Re 'Either the contents are not sensitive"
Think back to the early cell standards. Who set them and why? Emerging cell networks had to be safer from random strangers but totally open in real time to govs and mil needs.
Cost, time and who works on the telco networks can also be important to local law enforcement officials.
Why risk a computer database entry or tracked code change in a national or global telco system? A number or location is now been tracked.
Who at the telco has seen or can track the local or national law enforcement sensitive database changes?
Local law enforcement officials become the telco connection in an area for a time and the only people who have full details on who is been tracked.
No courts, no requests to telco staff or vast databases, no lawyers later, media, FOIA for paper work at a city or state level. Just all the call data.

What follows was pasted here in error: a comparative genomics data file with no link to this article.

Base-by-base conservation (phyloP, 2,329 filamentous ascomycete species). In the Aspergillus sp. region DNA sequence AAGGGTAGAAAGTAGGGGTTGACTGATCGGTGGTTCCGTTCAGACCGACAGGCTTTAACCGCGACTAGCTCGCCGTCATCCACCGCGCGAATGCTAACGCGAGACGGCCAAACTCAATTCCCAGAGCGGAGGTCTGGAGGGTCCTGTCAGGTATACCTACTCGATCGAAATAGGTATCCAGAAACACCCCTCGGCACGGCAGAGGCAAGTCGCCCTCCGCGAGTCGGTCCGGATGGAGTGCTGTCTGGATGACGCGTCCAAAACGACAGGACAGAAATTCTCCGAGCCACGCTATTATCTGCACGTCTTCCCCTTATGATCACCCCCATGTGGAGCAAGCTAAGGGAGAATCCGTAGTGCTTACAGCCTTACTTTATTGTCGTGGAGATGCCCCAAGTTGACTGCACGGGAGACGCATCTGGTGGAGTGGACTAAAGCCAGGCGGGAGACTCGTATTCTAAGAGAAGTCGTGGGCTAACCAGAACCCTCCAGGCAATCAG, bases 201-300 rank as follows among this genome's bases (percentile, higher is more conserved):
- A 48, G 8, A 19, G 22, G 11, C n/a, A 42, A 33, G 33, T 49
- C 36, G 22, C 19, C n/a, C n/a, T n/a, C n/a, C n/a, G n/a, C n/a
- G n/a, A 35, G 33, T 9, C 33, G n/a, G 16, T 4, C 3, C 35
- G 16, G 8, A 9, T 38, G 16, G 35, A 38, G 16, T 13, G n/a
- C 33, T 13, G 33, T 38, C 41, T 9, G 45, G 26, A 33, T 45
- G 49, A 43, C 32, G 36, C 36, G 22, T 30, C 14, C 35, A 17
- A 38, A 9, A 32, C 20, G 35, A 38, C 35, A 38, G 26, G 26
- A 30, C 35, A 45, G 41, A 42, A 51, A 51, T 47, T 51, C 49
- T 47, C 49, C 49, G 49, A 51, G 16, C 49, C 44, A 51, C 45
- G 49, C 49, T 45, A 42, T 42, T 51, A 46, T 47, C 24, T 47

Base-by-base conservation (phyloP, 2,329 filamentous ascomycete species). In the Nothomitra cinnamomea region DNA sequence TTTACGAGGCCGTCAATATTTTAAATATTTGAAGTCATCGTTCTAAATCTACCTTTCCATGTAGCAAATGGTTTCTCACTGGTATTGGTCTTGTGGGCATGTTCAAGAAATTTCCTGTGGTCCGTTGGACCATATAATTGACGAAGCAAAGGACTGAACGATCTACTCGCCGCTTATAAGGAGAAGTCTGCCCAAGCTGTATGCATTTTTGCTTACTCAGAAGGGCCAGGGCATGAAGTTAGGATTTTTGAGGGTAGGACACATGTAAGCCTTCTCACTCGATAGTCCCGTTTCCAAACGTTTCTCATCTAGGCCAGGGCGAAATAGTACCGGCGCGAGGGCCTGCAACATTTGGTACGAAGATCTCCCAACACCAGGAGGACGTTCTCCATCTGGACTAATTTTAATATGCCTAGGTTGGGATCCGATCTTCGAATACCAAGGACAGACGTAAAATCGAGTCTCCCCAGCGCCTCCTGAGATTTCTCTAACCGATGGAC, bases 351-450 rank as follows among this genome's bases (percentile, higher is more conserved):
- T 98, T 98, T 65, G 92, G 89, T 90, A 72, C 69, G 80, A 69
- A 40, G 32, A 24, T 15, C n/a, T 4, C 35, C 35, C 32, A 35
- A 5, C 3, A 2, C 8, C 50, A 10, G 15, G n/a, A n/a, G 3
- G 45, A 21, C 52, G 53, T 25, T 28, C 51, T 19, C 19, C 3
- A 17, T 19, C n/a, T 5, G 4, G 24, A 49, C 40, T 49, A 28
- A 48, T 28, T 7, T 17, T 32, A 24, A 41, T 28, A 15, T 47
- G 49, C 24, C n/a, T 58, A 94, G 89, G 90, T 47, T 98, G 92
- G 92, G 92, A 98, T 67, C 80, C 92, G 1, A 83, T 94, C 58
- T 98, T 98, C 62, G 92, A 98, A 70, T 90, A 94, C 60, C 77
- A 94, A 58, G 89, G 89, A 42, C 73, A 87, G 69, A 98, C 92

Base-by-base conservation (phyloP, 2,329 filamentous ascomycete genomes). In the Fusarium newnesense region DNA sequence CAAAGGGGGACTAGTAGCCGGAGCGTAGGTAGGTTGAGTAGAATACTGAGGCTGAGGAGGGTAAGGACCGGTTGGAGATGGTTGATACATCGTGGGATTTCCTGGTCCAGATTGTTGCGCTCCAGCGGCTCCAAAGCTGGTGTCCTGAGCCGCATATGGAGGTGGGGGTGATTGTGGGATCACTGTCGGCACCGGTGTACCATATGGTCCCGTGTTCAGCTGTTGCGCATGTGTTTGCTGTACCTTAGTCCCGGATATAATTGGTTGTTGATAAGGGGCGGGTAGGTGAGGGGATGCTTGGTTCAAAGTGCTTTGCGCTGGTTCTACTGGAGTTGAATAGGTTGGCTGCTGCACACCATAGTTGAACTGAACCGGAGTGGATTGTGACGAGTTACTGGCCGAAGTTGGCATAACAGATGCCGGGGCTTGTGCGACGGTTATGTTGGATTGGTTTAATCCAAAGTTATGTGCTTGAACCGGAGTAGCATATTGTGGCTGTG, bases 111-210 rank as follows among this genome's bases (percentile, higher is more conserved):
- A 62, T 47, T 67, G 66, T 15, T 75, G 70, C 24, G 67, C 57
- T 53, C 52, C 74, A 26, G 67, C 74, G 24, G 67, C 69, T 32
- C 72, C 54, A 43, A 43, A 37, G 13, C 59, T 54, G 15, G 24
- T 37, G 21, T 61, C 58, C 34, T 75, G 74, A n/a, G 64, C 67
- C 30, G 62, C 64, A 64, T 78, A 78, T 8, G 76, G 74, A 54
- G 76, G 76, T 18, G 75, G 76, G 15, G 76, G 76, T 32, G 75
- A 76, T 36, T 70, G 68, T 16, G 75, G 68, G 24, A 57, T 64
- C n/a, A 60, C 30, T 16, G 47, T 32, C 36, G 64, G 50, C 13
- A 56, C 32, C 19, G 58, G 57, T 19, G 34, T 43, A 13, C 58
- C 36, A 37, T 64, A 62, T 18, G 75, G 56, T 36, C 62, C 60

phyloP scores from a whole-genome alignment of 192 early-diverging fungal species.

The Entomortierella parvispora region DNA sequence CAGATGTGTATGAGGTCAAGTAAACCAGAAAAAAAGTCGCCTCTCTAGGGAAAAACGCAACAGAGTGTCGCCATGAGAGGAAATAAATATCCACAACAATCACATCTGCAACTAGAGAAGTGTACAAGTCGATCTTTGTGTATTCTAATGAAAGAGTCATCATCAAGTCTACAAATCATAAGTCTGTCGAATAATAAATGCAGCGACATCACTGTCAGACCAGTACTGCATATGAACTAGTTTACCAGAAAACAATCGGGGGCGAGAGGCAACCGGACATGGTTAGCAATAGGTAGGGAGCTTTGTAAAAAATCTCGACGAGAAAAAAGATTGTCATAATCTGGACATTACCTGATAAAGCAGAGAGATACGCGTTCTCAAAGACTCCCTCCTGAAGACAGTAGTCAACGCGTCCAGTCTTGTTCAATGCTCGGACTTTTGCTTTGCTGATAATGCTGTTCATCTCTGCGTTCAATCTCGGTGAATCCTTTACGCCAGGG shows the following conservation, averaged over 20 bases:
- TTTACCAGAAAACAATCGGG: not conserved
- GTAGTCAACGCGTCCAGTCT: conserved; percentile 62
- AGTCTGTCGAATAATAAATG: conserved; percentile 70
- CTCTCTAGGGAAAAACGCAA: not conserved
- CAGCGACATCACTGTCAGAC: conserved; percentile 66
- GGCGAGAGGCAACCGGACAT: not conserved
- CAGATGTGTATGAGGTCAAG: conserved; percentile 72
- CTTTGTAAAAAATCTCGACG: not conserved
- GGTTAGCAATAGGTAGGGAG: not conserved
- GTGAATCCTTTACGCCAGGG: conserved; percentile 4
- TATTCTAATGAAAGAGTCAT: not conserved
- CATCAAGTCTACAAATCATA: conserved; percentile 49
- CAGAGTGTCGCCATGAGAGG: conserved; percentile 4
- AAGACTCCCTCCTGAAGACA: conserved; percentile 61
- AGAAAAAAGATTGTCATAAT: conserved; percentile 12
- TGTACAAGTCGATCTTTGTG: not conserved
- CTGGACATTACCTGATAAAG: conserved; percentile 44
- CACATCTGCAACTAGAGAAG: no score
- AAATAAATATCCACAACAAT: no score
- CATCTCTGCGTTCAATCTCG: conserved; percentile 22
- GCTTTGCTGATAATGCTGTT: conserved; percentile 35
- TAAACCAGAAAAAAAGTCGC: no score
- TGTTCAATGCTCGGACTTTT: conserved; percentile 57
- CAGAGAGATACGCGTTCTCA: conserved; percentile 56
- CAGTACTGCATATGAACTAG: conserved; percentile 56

Comment: Re:Consent of the Governed (Score 1) 157

by AHuxley (#48442773) Attached to: Judge Unseals 500+ Stingray Records
Re Need to keep things secret?
Thats what the release of the records will show. Legal teams can go over past cases and talk about what was done to the press.
Issues of parallel construction, what legal teams saw or where not allowed to see and when can be talked about to the press.
Legal teams can then talk to the press about the use of a IMSI catcher, IMSI catcher like devices with denial-of-service attack options, location monitoring, transceiver amplifiers.
Meet the machines that steal your phone’s data (Sept 26 2013)
If the US wants a secret court it can talk to all the legal teams and find cleared legal staff and experts depending on the case.

Comment: Re:Not all spooks are bad (Score 1) 109

by AHuxley (#48439511) Attached to: Top NSA Official Raised Alarm About Metadata Program In 2009